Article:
Planning reform, rescaling, and the construction of the post-political: the case of The Planning Act 2008 and nuclear power consultation in the UK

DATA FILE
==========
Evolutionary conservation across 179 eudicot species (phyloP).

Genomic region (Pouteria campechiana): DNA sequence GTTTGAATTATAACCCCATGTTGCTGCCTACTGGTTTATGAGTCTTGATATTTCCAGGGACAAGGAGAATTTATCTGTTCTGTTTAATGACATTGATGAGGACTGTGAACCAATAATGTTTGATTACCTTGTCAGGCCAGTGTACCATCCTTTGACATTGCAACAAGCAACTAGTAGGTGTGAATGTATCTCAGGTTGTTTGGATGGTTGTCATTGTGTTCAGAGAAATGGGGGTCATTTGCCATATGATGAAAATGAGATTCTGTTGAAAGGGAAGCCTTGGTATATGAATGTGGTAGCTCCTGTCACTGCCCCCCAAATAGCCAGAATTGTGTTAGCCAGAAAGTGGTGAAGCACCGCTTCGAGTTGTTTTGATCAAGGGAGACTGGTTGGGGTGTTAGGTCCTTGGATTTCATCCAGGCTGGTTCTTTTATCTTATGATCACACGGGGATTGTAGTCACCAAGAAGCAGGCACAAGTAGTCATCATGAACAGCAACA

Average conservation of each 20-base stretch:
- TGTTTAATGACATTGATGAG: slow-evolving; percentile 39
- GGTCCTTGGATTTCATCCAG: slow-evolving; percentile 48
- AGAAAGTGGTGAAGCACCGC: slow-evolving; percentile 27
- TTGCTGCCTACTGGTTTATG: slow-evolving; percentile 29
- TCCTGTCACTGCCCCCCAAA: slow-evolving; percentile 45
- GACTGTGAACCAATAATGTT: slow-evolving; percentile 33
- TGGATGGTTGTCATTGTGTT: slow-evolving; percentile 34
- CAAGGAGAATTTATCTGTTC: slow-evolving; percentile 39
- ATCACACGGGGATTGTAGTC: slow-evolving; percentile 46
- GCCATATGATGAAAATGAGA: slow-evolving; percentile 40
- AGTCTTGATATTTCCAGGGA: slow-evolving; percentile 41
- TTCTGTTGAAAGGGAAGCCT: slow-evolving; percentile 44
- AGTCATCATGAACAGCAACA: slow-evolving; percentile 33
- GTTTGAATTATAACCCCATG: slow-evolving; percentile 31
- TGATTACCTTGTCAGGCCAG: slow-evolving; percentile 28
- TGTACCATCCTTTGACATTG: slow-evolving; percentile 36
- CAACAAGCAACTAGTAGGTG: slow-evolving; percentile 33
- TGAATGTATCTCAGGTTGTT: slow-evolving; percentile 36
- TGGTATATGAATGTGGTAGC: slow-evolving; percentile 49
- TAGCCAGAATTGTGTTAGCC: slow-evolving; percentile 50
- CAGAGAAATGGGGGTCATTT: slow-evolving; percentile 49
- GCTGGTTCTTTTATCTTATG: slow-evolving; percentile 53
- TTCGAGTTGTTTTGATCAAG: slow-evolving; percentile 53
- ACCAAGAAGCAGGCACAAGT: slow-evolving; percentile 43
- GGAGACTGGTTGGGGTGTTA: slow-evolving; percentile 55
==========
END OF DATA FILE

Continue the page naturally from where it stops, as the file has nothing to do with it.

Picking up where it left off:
This paper explores the relationship between ‘post-politics’ and processes of rescaling enacted through planning reform. It centres empirically on the policy shift which has occurred in planning since the inception of the Planning Act 2008 – the new framework which will oversee the development of new nuclear power and other large-scale infrastructural developments in the UK. This act has radically altered the ways in which publics can engage with Government policy. Using interview data gathered from participants in recent nuclear power consultations, as well as participants in the old inquiry-based system of the 1980’s, it is argued that processes of rescaling through the Planning Act have diminished the ‘political opportunities’ available for certain non-governmental actors to intervene in the policy process. This has contributed to the post-politicisation of the planning framework in certain arenas, which raises significant questions concerning public engagement and democratic accountability within the wider context of the modernisation of planning. The potential consequences of these developments are discussed.
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